In Asia there are nooks and crannies that never cease to amaze and always invite one to explore an exotic world that leaves us speechless. Borneo is one of these. In this great island the jungle hides extraordinary flora and fauna, towns lost in the heart of the island, modern and touristic cities and workers with peculiar professions such as gathering swallow nests, fruits of the palms or gold in a mine.

Borneo, which is divided between Malaysia, Indonesia and Brunei, is immense. We were able to discover the northeast region, which belongs to Malaysia and where calm waters surround Mount Kinabalu.

We flew from Kuala Lumpur to Kota Kinabalu, the capital of the province of Sabah, whose name means “the land below the wind”, in the northeast tip of Borneo, at the edge of the South China Sea. The city lies at the foot of oddly shaped Mount Kinabalu, 4,101 meters (13,454 feet) high and the tallest in the island KK, as its residents call it, is a modern, very active city that has the most entertaining shopping centers, restaurants and discos, grand avenues and a very important commercial port ideal for docking. It is also called “Api Api”, which means “Fire, Fire”, because its was attacked and burned by pirates several times and also razed by the allies during World War II.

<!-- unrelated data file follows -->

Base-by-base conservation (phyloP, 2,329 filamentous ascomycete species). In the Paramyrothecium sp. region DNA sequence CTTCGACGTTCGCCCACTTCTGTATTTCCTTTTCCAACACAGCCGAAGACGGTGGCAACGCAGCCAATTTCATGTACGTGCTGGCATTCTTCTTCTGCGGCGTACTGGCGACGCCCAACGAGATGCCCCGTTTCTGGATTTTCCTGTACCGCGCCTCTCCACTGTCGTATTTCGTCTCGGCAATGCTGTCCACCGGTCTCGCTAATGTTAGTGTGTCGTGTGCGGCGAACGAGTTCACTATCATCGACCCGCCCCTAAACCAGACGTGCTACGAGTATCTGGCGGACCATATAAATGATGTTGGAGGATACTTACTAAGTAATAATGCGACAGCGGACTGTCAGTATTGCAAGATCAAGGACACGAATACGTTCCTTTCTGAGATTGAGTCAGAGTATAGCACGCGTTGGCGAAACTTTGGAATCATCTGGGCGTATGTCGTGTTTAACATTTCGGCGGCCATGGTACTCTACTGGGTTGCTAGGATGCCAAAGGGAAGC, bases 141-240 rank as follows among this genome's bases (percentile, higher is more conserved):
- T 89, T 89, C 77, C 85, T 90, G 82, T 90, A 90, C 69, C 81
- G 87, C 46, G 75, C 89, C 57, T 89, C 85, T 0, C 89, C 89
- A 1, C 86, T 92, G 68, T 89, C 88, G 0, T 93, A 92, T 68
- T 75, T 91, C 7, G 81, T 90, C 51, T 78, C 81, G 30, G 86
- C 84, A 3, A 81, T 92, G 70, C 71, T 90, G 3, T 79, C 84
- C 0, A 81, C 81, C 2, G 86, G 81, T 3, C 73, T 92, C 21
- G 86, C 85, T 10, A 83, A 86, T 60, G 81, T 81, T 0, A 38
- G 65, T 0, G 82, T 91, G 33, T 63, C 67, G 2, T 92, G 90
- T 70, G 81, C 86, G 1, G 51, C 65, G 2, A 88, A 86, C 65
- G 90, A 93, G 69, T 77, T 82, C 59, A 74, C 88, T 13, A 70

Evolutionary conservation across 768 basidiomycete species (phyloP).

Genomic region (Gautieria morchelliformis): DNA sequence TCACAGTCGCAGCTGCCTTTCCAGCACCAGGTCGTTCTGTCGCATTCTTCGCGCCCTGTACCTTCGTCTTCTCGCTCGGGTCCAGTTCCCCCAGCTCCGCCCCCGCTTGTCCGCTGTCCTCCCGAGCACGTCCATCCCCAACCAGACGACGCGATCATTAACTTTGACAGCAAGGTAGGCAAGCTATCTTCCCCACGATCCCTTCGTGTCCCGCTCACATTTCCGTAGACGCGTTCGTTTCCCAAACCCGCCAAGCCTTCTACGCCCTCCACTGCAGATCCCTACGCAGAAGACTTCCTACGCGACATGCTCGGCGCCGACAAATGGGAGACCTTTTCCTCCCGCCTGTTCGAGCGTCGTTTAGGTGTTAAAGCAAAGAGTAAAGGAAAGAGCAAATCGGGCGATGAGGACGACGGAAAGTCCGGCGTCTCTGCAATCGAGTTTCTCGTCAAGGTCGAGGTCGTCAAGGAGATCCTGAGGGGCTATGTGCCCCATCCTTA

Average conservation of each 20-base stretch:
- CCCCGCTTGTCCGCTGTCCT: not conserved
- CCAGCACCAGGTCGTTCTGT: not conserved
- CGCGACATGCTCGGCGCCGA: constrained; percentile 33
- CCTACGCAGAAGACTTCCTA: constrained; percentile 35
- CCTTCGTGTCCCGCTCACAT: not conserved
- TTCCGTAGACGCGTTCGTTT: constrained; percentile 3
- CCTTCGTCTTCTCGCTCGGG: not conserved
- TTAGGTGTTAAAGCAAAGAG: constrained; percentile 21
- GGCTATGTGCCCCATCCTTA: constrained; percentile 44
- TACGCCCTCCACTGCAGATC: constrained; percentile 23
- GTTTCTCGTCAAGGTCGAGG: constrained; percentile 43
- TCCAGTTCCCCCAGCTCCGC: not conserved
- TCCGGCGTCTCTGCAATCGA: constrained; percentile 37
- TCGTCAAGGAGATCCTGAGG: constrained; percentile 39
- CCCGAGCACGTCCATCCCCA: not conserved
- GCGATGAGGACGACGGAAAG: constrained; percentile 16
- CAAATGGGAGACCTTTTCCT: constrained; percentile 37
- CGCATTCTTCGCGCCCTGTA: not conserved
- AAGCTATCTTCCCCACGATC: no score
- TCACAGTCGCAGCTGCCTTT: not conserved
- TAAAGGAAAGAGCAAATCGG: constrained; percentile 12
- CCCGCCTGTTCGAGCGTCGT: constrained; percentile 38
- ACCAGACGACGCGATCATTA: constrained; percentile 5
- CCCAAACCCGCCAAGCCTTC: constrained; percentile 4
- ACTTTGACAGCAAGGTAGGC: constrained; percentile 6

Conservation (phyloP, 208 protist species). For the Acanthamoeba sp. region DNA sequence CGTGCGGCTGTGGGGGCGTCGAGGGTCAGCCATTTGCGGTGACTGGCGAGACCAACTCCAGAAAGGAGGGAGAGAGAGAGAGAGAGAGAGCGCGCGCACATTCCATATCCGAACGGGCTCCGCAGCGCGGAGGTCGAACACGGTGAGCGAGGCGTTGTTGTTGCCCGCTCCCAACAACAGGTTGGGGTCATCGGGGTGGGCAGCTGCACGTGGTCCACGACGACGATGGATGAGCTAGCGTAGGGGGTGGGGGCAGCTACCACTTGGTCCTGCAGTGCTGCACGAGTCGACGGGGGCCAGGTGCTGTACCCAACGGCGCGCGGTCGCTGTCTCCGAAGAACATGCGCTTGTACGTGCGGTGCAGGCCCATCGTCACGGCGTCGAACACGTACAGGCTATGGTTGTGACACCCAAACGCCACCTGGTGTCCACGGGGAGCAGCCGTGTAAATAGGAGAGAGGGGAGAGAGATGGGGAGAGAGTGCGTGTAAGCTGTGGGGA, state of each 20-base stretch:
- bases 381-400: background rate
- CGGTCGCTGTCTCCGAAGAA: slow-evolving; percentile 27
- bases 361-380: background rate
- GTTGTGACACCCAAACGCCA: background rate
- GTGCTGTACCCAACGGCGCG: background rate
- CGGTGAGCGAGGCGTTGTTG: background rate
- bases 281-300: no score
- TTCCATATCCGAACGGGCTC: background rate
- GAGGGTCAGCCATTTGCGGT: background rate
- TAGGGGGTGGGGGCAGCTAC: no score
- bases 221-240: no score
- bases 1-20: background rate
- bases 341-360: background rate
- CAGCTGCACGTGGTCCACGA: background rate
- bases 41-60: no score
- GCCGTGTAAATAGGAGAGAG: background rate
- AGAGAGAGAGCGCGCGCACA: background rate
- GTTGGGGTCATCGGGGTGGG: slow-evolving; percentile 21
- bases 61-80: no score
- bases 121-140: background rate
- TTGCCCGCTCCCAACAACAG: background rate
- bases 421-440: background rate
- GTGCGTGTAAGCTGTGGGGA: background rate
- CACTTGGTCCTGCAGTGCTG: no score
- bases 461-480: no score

We lodged at the elegant Shangai-La’ Tanjung Aru Resort, at the edge of the sea, while we prepared the small yacht that would take us to explore the coast.

 

Tunku Abdul Rahan National Park
Leaving the KK port, we set sail towards the five small islands of the Tunku Abdul Rahan National Park (Pulau Manukau, Gaya, Sapi, Mamutik and Sulug), where we found transparent waters that lick the beaches of golden sand that delimit these islands covered with vegetation. It is a genuine paradise of coral bottoms and fish of many colors that we were able to see with a visor while swimming although, unfortunately, much of the coral has been destroyed by the practice of fishing with explosives.

In Pulua Sapi we were fascinated by enormous monitor lizards, close cousins of the Komodo dragon, which came close to enjoy some bones and provoked a real commotion among the diners. They measure close to two meters (6.5 feet), have terrifying jaws and, even though they are dangerous, cohabit perfectly with the people that invade their space.

In Palau Gaya, the largest and with hills that are 300 meters (984 feet) high, we discovered a typical fishing village at the end of a bay, where houses built on stilts rise from the sea like a refuge among the waves and jungle. We found impressive, beautiful pink jellyfish that swam near the surface while we observed the fishermen arranging palm leaves to cover the sunlight so that the fish would easily fall into their mortal traps.